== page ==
Pepito Deheran was a quiet teenager in Angeles City, Pampanga, happy to play basketball with friends. He stopped going to school after his second year in high school and tried in various ways, mostly as a tricycle driver, to augment his family’s income.
After Senator Benigno Aquino Jr. was killed in 1983, Pepito, called Peng by family and friends, became involved with the Concerned Citizens of Pampanga. He joined protest rallies organized in Angeles City to denounce the regime’s abuses. He campaigned actively to expose the May 1984 Batasang Pambansa elections as a maneuver to fool the people, organizing meetings in his barangay and building core groups for the boycott movement. The local authorities did not like it.
In the early dawn of May 30, 1984, soldiers and members of the local militia (Civilian Home Defense Force, or CHDF) surrounded a hut in Sapang Bato, where Deheran, with his close friends Rolando Castro and Lito Cabrera who owned the hut, had been sleeping. The three were brought to a nearby constabulary detachment, where they were tortured. All of them denied being members of the New People’s Army. They were then taken out of the constabulary detachment to an isolated place, and there stabbed repeatedly. They were then left for dead, on the banks of the nearby Apalit River, one kilometer apart from each other.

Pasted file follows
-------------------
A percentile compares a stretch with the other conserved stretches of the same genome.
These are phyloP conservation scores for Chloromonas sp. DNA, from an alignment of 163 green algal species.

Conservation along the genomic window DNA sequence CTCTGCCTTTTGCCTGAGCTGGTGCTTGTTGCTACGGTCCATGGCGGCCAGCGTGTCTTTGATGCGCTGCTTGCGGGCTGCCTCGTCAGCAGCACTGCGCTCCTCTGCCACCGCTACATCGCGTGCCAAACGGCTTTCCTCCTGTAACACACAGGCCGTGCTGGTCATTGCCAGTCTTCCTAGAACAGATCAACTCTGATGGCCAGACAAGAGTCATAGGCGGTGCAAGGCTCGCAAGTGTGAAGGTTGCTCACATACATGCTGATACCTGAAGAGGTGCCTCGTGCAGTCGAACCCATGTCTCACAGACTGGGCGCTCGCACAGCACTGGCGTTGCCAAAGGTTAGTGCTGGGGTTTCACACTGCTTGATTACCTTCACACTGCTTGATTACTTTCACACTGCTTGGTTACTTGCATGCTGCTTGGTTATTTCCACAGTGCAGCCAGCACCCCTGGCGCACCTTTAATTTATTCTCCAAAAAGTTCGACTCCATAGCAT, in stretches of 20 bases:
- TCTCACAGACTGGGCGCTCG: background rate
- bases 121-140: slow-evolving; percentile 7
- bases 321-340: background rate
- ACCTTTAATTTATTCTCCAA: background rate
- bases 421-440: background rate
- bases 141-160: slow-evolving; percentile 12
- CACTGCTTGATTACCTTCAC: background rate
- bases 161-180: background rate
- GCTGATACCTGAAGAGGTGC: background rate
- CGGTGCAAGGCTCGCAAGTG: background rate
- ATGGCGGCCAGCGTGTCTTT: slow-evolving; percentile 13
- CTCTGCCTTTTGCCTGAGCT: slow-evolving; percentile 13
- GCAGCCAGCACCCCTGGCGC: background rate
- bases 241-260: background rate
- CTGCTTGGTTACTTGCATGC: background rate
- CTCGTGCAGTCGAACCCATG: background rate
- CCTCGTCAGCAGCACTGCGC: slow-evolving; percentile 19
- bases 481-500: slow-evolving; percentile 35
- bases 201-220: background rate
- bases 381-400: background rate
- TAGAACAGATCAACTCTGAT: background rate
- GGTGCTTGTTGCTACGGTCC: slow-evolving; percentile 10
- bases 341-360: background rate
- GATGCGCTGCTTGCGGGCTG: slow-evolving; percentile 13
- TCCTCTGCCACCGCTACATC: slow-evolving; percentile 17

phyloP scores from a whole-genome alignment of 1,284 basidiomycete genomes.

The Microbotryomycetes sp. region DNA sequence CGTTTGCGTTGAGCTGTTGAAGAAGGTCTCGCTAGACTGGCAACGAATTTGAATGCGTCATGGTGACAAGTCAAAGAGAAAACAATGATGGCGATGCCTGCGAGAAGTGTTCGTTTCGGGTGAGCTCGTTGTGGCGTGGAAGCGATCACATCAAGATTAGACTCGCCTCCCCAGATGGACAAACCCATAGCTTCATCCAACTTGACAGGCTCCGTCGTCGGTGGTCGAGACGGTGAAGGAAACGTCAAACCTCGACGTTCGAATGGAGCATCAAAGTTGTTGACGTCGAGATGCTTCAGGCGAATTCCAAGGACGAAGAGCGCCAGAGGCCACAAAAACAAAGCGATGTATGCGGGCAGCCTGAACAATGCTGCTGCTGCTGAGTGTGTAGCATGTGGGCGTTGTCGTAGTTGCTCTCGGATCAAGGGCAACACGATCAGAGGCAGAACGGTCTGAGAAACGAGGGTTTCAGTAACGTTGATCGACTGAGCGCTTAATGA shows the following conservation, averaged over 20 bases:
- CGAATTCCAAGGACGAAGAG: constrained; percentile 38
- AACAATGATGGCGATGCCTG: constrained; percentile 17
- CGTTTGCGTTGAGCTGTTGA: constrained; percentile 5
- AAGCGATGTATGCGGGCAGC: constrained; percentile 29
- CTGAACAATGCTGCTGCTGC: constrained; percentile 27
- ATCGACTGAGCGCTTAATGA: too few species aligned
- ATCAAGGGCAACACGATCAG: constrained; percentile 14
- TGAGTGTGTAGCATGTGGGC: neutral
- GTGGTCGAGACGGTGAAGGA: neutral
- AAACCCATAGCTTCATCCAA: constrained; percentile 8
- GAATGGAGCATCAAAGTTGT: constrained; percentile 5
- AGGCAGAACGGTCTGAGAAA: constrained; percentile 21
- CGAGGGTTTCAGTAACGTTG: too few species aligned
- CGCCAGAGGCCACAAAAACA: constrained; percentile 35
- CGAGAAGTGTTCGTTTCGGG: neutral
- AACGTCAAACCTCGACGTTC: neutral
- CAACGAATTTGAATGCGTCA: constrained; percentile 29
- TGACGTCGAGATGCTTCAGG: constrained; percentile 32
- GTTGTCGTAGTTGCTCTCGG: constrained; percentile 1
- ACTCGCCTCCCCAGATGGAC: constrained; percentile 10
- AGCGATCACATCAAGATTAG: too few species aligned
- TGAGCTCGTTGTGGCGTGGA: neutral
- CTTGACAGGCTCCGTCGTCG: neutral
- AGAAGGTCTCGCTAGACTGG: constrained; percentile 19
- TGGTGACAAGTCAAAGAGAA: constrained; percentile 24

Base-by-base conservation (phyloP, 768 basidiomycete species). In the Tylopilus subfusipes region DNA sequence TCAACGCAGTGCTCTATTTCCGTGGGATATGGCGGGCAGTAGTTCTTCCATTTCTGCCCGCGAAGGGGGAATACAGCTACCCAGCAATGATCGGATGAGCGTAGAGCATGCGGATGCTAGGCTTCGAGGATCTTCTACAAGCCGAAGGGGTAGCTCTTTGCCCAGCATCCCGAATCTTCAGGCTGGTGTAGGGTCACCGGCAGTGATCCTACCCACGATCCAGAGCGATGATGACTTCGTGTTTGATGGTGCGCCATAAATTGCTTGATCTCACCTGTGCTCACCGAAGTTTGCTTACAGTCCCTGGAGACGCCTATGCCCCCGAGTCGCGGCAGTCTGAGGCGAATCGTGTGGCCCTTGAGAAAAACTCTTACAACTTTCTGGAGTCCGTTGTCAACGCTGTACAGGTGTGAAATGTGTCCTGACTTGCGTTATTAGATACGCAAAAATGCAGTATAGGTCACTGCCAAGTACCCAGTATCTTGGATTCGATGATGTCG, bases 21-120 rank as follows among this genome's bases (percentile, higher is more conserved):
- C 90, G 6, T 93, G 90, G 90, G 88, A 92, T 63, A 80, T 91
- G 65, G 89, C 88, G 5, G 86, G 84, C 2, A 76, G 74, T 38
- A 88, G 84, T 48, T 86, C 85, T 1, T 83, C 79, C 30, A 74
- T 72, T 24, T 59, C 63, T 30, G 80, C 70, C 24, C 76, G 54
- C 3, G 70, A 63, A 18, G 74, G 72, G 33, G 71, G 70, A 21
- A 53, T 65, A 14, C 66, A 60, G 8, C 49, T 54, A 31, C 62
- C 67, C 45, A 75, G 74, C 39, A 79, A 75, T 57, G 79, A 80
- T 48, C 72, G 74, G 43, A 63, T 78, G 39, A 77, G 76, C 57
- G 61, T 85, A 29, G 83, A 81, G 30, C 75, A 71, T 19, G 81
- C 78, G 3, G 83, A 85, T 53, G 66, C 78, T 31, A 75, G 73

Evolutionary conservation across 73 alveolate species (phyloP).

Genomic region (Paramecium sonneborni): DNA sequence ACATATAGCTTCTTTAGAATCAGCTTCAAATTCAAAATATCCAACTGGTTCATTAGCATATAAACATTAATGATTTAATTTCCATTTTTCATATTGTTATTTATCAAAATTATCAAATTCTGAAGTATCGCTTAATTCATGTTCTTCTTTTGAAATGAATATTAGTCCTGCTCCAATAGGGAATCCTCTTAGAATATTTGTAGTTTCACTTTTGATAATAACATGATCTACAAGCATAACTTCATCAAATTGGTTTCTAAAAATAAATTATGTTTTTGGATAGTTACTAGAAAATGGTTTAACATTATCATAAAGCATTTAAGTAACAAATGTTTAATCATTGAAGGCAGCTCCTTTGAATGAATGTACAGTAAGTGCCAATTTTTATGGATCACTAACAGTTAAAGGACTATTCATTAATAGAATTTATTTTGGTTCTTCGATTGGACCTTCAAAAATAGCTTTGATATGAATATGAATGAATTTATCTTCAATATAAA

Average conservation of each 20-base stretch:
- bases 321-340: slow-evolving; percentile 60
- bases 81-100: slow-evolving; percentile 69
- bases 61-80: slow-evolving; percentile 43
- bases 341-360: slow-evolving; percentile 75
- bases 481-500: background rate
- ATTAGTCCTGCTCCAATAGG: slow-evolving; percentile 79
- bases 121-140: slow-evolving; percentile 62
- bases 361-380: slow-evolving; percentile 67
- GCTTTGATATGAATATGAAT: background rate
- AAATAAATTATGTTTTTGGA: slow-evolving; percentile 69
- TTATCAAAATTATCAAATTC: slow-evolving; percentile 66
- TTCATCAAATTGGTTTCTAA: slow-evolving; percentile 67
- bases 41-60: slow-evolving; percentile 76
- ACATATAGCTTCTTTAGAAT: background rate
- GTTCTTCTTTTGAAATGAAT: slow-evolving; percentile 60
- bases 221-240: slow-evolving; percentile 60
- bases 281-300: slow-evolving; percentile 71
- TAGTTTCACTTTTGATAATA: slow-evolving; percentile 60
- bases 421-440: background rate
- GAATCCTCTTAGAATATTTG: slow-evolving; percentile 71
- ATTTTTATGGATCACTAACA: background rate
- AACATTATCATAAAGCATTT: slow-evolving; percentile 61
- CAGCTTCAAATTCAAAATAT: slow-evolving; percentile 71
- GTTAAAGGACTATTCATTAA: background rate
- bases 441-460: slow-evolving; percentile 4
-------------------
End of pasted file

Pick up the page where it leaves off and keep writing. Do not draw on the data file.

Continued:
After his attackers had gone, Deheran crawled to the roadside, hailed a passing vehicle and asked to be taken to a hospital. At the Central Luzon General Hospital, he was treated for 14 stab wounds, a broken leg, and bruises all over his body. Some of the attackers were known to him, he told his mother Gregoria, naming two militia members. He also said the soldiers were in uniform but without name tags. He gave the same information in a sworn statement witnessed by several lawyers.
Very early the following day, June 2, Gregoria was keeping watch when she saw a man pull down the hospital’s electric power switch, and another man entered the intensive care unit where her son was lying in critical condition. Then she heard her daughter shout: “Mother, Mother, Peng has been stabbed again!”
Pepito Deheran died from his many wounds that same evening. He was 27.
During his wake, his mother recounted, they received the news that Deheran’s passport had been approved; he could now leave for the Middle East, where he would have worked as a laborer.